How to Get Started in Bicycling

If you are thinking about including bicycling in your exercise program, you are in good company. More than 47 million Americans rode a bicycle in 2018, roughly 20% of the American population.
Here’s what consistent cycling to brings to the table:
  • increased cardiovascular fitness
  • increased muscle strength and flexibility
  • Reduced emotional stress
  • improved joint mobility
  • decreased stress levels
  • improved posture and coordination
  • strengthened bones
  • decreased body fat levels
  • prevention or management of disease

Step 1 – Decide what kind of cycling you want to do
There are so many variations of cycling.  We often think of the groups of spandex-clad cyclists we see speeding along the road, but road cycling is just one discipline. There’s lots more. Take a look at this list:

  1. BMX 
Where you live will influence the types of cycling that may be available in your local area.  Live in an urban setting? You may be able to ride your bicycle to work and participate in local cycling events like Los Angeles’ CicLAvia that periodically closes streets, allowing cyclists to ride city streets through popular sections of the city.

Step 2 – Select and find a bicycle that fits your riding goal
If you want to do road rides, you’ll be looking for a bicycle with gears that let you ride on the flats and climb hills. There’s a wide range of bicycles available across all price ranges.

Mountain biking demands a completely different bicycle, as does gravel riding, beach cruising, and track cycling.

A great way to explore cycling is to fire up your Internet and explore the links in Step 5 below. There are great adventures to be had in all of the cycling disciplines.

One caution. Modern road and mountain bikes can easily cost $7,000.00 and more. So consider not beginning with an expensive new ride.

You can find great buys on eBay and your local Craig’s List and Facebook market place.  If you find something you like, stop by your local bike shop and ask for their advice. They also may have a trade-in or consignment bike that fits your need.

Step 3 – Connect with your local bike shop
A bicycle shop with a good bicycle mechanic will do some very important things for you:
  1. He/she will make sure your bicycle fits you. If the handlebars are too far away, the seat is too high or low, or the frame is too large, you will never be comfortable and you’ll stop cycling.
  2. The shop will make certain your bike is mechanically safe.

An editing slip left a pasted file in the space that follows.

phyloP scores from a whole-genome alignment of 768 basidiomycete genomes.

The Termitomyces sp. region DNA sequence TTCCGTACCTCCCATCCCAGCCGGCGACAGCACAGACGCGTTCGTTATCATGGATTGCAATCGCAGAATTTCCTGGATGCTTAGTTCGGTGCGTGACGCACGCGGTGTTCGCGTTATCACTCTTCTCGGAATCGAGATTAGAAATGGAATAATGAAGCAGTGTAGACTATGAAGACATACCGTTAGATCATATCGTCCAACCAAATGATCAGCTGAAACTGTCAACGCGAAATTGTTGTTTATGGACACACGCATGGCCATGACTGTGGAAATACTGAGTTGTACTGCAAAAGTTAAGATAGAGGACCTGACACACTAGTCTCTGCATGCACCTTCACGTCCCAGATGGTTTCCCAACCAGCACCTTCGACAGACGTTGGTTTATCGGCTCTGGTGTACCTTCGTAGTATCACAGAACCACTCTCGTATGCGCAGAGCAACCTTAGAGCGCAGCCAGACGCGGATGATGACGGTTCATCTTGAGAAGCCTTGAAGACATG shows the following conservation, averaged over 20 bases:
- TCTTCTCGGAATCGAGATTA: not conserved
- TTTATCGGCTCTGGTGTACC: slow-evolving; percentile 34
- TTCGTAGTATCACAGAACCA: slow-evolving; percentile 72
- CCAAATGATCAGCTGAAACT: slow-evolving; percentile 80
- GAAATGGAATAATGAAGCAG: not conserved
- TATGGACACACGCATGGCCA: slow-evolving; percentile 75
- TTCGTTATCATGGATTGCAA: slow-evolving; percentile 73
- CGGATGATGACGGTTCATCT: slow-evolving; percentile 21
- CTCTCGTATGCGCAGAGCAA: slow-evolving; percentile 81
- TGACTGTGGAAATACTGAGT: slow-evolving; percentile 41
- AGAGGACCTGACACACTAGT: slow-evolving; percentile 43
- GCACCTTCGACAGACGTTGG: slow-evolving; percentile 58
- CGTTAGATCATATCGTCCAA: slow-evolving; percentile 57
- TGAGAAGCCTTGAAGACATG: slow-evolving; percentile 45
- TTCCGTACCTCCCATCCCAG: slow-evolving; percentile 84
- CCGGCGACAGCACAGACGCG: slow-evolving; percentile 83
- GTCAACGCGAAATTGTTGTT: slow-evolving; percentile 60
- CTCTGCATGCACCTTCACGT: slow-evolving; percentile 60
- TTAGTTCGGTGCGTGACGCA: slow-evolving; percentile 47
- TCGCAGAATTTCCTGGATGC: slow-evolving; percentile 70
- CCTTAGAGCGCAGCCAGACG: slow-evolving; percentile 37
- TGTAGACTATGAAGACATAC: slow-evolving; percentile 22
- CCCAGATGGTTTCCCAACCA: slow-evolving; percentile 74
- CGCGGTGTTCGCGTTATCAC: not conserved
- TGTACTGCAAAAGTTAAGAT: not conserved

3. Every bike shop has a cycling club connected to it and almost every club has group rides that include “no drop” rides. This means you get into the cycling routine without fear of being left behind.

Step 4 – Find a riding partner
If you are just beginning, having a riding partner can help you make cycling a habit.  COVID-19 concerns currently are moving cycling from group to solo rides.  But wearing masks and keeping a reasonable distance makes partner riding low risk.

Even if you ride solo, using a cycling platform like Strava.com, Garmin Connect, Endomondo, Ride with GPS, or Map My Ride, let you connect with other riders virtually.  You also can ride indoors using a trainer and a platform like Zwift.

Step 5 – Find a place to ride
The best to begin riding is near where you live. A great place to find local ride routes is at your local bike shop. They know where their customers ride and they can connect you to local bike club members who will guide you.

Below are some key bicycling organizations that are great resources for information and bicycling adventures. Grab a coffee and spend some time learning what they do and how they can support your cycling goals.

Step 6 – Be a Safe Cyclist
This is pretty simple but very important.  These are my personal key rules:

  • Obey all traffic rules.  A cyclist never wins in a collision with a vehicle.
  • Wear a helmet that fits correctly. Every time you turn the pedals.
  • Wear gloves. If you fall, your hands likely will make the first contact, and asphalt or gravel do a number on skin.
  • Carry a basic repair kit.  Your bicycle shop can fit you out.
  • Never, ever blow through that stop sign!

Key takeaways
The first step to making cycling a habit is to be realistic. Don’t expect to magically become a morning person just because you have a new bike, or plan to ride 100 miles too soon.

Start small and grow from there. No matter when you choose to ride, layout your kit, fill your water bottles, and pump up your tires ahead of time.  And before you throw your leg over the top tube, go through a final check: brakes work, front and rear warning lights are working, front and wheel axel skewers are tight and locked down.

Final Step
Check our events pages at CancerJourneysFoundation.org, DVEN.org, and CyclingChallenges.com for information on our annual KOM/QOM and Sprint champions and our version of the current Everesting craze.  These events will be nice goals for your long-term cycling program.

Vets Riding for Vets
If you already are an active cyclist, check out our veteran cycling community at Vets Riding for Vets.

Here are a few of our favorite cycling resources

There are so many more. Dabble here and then create your own list. Welcome to the wonderful and adventurous world of cycling. Fun and better health await you!

Allez!